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J.M. Coetzee at Penn State

As the temperatures begin dropping, the leaves burst seemingly overnight into those fiery colors that remind me of jumping in huge crunchy leaf piles as a child, and the morning air turns crisper during a State College October, the days get a bit crazier for the graduate students of the English department. The thrill of teaching new groups of students, immersing ourselves in new seminars, getting to know new professors, exploring numerous possible projects and interesting ideas, starts to fade slightly into the crunch of the mid-semester, when we are settling into a sometimes hectic routine.

But then, a special event causes us all to pause in our tracks, to collectively inhale, and to remember the passions that brought us here in the first place. The IAH presentation of its medal of honor to South African novelist and Nobel Prize recipient J.M. Coetzee this past week was one of those events. Students and professors from the English department occupied almost the entire middle section of the State Theatre, and the buzz of excited chatter beforehand was invigorating, a reminder of how strongly connected the English community is here. Hearing Coetzee read the first chapter of his forthcoming book The Childhood of Jesus, his quiet, measured voice casting an almost musical spell, I felt a renewed sense of certainty that what we do matters, that teaching and writing and literature make a difference, and that people from across the Penn State community are in this incredible educational endeavor together. And I think, judging from the looks on the faces around me, that many of us felt the same way, impassioned, fired up to go home and take one of his books down from our shelves.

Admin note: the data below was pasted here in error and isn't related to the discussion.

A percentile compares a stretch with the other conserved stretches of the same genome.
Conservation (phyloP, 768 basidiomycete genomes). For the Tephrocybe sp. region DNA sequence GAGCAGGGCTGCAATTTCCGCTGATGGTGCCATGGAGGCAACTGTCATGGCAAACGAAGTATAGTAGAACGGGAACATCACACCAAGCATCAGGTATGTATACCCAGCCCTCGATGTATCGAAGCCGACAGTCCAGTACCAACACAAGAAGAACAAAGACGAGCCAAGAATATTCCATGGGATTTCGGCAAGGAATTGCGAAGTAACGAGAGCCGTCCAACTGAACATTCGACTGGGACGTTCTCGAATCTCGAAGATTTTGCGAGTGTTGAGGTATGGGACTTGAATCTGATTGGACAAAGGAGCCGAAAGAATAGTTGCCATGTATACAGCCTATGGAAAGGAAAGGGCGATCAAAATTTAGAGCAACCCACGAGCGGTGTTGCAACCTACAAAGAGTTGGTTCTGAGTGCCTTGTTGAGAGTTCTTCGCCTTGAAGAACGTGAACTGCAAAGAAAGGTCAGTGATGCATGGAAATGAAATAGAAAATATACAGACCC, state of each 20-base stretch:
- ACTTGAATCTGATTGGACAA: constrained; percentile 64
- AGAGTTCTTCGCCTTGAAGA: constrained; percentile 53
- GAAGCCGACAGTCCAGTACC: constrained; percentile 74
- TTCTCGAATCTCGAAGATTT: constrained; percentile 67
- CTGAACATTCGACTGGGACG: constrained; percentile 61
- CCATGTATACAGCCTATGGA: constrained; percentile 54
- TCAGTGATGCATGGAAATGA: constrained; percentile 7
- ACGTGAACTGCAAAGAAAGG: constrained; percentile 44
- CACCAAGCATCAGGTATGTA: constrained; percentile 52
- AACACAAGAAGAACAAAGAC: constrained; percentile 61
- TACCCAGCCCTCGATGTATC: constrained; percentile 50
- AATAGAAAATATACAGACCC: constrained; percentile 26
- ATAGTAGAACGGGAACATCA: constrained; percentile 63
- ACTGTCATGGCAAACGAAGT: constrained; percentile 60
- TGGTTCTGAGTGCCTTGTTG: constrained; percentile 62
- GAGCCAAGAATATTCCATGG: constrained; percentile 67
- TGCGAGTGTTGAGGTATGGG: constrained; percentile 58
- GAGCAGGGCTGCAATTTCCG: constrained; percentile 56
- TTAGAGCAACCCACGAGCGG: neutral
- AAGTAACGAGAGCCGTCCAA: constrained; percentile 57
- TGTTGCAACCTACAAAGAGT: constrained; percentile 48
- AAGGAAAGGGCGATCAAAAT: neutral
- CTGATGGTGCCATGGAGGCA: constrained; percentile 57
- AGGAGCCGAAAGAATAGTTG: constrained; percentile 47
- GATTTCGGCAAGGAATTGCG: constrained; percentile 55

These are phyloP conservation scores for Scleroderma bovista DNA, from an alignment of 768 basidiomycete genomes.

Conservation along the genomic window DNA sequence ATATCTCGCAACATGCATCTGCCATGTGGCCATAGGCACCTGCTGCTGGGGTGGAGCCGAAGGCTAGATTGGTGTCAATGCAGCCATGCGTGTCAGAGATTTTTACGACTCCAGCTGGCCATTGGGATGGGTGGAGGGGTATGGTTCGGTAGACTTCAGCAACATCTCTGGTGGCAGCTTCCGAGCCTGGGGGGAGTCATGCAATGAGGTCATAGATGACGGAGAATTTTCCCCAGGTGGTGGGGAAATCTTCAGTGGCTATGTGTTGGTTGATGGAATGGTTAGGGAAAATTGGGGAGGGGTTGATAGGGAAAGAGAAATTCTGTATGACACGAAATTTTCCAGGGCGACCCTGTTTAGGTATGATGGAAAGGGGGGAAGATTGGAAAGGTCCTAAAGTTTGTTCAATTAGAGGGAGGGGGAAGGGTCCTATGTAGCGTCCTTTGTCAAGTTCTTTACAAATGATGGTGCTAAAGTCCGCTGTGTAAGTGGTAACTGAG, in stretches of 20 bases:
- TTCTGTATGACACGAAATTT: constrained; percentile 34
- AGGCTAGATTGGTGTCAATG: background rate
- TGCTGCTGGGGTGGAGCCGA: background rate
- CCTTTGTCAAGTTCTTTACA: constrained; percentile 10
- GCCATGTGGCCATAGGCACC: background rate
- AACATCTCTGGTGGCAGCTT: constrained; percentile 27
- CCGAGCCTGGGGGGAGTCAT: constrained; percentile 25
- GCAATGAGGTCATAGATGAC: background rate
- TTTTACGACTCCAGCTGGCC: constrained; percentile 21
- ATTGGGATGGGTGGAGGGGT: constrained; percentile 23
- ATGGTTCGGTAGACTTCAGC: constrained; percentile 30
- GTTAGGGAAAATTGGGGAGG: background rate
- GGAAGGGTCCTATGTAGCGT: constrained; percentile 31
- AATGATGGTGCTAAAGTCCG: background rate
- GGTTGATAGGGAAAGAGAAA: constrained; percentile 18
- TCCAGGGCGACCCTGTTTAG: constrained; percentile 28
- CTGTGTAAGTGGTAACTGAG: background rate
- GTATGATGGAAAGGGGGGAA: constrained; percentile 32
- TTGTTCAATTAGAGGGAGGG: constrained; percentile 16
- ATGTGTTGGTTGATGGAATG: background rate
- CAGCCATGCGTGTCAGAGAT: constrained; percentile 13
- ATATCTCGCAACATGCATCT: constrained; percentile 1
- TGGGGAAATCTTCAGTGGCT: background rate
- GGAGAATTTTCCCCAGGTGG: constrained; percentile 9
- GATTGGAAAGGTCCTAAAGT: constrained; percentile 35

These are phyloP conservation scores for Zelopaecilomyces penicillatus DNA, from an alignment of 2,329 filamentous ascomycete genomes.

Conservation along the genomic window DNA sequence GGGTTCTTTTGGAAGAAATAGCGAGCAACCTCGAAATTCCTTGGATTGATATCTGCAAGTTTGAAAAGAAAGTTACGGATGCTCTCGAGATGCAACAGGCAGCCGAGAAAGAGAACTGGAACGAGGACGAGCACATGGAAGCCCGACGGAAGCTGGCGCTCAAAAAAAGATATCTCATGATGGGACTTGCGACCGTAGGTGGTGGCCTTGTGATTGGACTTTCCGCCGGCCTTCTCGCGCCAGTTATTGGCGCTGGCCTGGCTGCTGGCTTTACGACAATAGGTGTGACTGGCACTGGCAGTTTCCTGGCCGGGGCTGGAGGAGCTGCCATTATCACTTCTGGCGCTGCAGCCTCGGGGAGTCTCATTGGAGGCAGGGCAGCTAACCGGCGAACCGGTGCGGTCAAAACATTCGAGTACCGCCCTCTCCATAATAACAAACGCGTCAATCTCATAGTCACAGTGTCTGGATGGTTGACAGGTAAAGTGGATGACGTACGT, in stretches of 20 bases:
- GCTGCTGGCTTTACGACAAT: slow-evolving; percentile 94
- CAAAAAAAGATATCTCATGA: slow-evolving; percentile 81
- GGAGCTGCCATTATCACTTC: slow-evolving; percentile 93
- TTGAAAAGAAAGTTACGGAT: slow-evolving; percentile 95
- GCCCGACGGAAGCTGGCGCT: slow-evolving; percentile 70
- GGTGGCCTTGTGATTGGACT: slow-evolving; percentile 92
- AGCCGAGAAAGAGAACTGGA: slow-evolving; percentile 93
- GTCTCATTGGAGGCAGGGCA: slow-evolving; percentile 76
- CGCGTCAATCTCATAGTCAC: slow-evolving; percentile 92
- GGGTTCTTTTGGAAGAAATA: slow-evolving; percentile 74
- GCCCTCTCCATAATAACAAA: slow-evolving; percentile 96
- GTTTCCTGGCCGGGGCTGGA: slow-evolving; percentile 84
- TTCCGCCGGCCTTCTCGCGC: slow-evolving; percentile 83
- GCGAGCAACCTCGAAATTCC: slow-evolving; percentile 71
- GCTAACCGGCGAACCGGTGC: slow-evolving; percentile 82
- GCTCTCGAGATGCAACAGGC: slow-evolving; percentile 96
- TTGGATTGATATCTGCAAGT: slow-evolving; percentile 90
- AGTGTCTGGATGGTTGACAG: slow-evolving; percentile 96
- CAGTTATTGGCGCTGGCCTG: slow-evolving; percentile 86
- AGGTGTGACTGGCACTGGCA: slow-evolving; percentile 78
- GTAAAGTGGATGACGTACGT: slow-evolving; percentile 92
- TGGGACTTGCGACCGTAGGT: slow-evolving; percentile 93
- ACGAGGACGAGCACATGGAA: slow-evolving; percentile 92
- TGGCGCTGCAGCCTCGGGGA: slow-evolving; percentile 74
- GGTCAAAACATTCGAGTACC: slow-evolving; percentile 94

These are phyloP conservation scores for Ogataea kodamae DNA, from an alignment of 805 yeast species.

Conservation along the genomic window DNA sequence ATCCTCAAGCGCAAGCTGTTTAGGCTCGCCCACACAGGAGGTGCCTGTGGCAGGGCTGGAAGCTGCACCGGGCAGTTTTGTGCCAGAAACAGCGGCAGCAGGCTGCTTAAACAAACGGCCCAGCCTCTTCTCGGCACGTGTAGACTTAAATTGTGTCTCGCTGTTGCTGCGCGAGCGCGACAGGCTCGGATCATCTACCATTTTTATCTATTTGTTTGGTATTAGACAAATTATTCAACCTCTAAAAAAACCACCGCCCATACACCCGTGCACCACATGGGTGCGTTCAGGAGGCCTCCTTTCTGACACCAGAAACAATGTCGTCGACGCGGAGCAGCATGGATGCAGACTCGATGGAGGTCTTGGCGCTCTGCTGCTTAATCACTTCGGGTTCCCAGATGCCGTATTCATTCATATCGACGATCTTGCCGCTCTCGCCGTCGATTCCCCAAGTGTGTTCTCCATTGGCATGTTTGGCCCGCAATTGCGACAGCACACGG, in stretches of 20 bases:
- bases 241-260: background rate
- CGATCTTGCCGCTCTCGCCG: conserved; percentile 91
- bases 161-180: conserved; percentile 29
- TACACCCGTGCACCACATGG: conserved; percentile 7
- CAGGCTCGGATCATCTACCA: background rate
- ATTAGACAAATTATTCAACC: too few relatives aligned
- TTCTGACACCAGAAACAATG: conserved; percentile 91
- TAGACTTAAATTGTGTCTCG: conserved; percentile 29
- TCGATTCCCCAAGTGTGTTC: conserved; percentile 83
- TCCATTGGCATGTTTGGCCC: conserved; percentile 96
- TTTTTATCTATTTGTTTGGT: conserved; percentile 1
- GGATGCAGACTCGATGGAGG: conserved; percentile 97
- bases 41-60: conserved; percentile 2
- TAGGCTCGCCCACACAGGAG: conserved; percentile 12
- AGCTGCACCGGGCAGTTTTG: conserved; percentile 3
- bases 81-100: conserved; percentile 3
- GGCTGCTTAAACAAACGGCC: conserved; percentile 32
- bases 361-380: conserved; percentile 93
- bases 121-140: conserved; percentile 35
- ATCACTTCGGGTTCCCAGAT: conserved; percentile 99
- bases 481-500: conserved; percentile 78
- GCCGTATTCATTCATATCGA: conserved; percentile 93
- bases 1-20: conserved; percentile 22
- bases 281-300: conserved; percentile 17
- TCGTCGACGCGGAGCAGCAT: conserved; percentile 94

In the first half of October I also attended three readings by world-renowned poets, a talk by influential scholar Robin D.G. Kelley, and a lecture at the law school about the California state prison system that felt far outside my field of expertise. Each of these events brought fresh new ideas to my attention, ideas that as they have quietly percolated are influencing how I look at the teaching and research I am doing. The combination of these special visits, talks, and readings with the casual everyday conversations in our offices and seminars are what make the Penn State English department an invigorating place to live, a place that never lets me get complacent, a place that reminds me over and over—whether through enjoying the simple pleasures of the crisp taste of the early morning fall air, or through hearing world-famous scholars and artists speak—that State College is an exciting location to call home.

Too bad the pre-order for The Childhood of Jesus is currently only available in the UK…